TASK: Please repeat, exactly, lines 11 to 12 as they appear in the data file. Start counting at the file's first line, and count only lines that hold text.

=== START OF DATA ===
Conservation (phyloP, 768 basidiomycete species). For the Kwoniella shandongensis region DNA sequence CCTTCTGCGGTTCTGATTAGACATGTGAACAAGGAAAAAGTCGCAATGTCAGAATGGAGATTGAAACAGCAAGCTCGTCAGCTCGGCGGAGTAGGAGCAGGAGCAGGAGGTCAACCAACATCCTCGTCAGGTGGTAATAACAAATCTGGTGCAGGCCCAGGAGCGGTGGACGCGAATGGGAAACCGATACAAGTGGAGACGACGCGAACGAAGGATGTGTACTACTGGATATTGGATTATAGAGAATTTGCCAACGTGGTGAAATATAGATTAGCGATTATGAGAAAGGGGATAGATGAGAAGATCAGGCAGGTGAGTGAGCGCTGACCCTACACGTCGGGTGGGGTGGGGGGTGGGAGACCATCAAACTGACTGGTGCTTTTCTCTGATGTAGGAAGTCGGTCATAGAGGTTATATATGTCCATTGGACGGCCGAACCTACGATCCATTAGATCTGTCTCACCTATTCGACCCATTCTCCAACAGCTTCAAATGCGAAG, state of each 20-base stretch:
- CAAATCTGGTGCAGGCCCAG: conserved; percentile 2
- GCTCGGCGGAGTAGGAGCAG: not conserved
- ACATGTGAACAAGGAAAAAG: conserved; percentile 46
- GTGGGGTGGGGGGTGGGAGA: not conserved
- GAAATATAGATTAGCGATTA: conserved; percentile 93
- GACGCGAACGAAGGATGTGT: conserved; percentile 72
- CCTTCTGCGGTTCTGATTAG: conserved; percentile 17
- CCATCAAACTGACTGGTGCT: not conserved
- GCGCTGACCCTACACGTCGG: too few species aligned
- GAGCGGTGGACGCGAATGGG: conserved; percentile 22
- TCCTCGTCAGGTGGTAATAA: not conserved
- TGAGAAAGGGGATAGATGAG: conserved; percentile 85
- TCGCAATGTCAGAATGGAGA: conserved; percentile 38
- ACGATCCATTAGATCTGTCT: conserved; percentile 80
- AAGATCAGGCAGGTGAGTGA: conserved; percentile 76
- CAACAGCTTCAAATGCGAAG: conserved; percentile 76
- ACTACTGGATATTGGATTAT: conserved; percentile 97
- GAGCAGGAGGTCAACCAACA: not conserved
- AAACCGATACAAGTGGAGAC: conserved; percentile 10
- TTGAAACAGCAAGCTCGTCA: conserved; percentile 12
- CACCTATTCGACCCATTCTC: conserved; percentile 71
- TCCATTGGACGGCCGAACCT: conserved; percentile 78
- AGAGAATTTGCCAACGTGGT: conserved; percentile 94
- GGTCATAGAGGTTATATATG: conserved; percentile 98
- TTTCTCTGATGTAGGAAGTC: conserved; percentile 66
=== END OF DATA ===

- GAGCGGTGGACGCGAATGGG: conserved; percentile 22
- TCCTCGTCAGGTGGTAATAA: not conserved